Professor Merino said the Bridge Program office did not receive any information from the DOE on the findings about Mr. Sangiorgi. “Internally,” he said, “our office was made aware of the situation from our THHS colleagues, so our continuing protocol has been to find other options that fit a student’s criteria.”

Assistant Principal of Pupil & Personnel Services Veronica York, who is in charge of programming at THHS, did not return requests for comment.

Though students have not been programmed to take Mr. Sangiorgi’s courses, they have not received guidance about potential interactions with him on campus. 

The Classic spoke to a 2018 alumna who reported Mr. Sangiorgi for misconduct in 2016. This student said she ran into Mr. Sangiorgi on the Queens College campus near Colden Auditorium. This occurred after she had reported him for misconduct and after he had been removed from THHS. They moved past one another without acknowledgement, but after seeing him, she said she felt unsettled and immediately turned to run back to the THHS school building.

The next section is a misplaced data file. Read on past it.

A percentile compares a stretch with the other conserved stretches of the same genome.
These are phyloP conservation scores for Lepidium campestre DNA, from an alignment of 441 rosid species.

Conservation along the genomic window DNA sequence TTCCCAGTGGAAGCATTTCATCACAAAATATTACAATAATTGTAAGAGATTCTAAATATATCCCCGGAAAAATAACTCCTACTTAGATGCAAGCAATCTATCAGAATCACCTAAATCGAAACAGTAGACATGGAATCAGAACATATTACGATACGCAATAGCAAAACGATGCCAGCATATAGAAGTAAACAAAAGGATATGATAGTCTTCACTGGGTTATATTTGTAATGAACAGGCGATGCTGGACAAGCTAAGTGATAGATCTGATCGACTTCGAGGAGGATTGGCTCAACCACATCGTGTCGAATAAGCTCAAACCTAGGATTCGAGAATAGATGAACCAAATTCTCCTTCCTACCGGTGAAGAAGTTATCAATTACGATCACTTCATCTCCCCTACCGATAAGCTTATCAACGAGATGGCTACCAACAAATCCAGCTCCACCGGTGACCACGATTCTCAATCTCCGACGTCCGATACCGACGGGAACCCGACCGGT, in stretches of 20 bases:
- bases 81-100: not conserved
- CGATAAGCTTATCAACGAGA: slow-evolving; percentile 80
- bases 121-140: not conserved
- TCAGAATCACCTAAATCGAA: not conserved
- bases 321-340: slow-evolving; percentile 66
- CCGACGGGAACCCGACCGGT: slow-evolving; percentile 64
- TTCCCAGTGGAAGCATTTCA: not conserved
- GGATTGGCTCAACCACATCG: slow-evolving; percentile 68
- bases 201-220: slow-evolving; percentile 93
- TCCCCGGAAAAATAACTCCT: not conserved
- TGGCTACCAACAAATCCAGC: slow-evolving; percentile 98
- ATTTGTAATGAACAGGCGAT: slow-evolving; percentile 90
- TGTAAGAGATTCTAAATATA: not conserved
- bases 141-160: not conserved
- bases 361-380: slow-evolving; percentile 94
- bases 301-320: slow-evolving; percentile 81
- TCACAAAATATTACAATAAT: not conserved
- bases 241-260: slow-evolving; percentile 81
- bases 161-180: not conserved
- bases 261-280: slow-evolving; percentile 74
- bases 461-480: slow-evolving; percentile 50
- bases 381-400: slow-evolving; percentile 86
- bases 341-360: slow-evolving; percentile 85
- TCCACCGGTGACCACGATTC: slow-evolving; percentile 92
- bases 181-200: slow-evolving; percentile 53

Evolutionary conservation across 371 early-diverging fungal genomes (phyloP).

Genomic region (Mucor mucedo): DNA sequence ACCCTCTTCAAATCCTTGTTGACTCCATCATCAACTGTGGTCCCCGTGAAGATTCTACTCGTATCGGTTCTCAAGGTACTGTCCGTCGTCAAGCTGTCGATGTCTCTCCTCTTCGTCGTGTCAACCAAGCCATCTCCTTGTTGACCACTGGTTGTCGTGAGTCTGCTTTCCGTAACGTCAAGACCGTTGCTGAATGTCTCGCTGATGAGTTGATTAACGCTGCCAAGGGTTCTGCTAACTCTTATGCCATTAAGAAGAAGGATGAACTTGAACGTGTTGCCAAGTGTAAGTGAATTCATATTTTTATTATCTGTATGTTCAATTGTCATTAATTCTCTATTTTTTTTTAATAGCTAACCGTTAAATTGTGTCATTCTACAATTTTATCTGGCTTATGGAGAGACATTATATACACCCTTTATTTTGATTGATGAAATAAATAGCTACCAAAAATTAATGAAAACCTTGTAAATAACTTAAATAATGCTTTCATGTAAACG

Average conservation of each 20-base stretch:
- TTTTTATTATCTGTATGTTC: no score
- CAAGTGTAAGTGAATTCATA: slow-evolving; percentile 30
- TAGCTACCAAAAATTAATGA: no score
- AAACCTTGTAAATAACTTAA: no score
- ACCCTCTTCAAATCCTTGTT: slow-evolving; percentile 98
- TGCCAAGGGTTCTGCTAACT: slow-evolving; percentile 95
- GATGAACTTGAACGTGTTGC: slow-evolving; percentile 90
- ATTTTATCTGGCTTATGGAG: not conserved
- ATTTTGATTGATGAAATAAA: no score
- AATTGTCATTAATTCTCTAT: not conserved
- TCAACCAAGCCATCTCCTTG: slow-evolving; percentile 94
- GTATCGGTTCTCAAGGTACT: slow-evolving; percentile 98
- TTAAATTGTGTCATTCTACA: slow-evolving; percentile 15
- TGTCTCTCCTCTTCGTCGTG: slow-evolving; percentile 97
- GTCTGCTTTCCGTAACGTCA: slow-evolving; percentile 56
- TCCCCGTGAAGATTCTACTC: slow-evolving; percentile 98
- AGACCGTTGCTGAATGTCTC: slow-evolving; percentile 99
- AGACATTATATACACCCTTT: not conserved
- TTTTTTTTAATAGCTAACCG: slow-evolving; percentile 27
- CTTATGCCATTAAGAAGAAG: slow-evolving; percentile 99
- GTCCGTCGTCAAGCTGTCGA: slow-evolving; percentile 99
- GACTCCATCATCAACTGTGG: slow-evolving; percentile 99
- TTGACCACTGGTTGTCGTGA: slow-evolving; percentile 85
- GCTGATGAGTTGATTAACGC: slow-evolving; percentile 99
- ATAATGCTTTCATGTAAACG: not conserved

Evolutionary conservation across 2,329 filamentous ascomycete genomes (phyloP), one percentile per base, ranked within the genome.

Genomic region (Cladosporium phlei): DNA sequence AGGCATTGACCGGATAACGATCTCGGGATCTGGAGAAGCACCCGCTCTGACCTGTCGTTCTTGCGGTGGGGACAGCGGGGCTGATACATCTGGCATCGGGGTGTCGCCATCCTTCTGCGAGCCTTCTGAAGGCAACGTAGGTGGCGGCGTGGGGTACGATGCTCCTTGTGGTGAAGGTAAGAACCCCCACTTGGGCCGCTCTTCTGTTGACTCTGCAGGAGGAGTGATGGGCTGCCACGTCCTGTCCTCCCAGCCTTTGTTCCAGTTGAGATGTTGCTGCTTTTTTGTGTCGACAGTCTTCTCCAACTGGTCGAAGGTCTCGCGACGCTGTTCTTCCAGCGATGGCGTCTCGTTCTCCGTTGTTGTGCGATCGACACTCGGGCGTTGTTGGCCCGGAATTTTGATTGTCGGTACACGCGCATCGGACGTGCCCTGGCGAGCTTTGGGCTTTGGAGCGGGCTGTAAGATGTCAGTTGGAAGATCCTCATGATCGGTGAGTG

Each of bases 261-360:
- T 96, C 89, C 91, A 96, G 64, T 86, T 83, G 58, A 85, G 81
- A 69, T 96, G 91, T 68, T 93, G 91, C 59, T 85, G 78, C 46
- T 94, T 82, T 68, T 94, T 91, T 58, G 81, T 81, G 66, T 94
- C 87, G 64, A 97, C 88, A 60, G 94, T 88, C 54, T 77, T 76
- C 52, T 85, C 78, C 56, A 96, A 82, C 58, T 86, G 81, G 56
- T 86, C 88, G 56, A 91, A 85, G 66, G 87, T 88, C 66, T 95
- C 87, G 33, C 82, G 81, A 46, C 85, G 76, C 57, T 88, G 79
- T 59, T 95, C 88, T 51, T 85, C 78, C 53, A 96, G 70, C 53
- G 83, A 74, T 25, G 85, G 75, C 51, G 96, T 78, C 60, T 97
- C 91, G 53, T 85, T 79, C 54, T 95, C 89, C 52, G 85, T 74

The alumna told The Classic that when she was a student it was common knowledge that Mr. Sangiorgi was still on the campus. She said she took to checking the Queens College course catalogue to see when he’d be on campus to make sure she didn’t run into him again. After reporting his sexual misconduct to the THHS administration, which she praised for taking her allegations seriously, she said that there was no official follow up from the DOE, the school administration, or guidance. She never learned of Mr. Sangiorgi’s status after the 2016 investigation or received guidance on what to do if she saw him on the Queens College campus.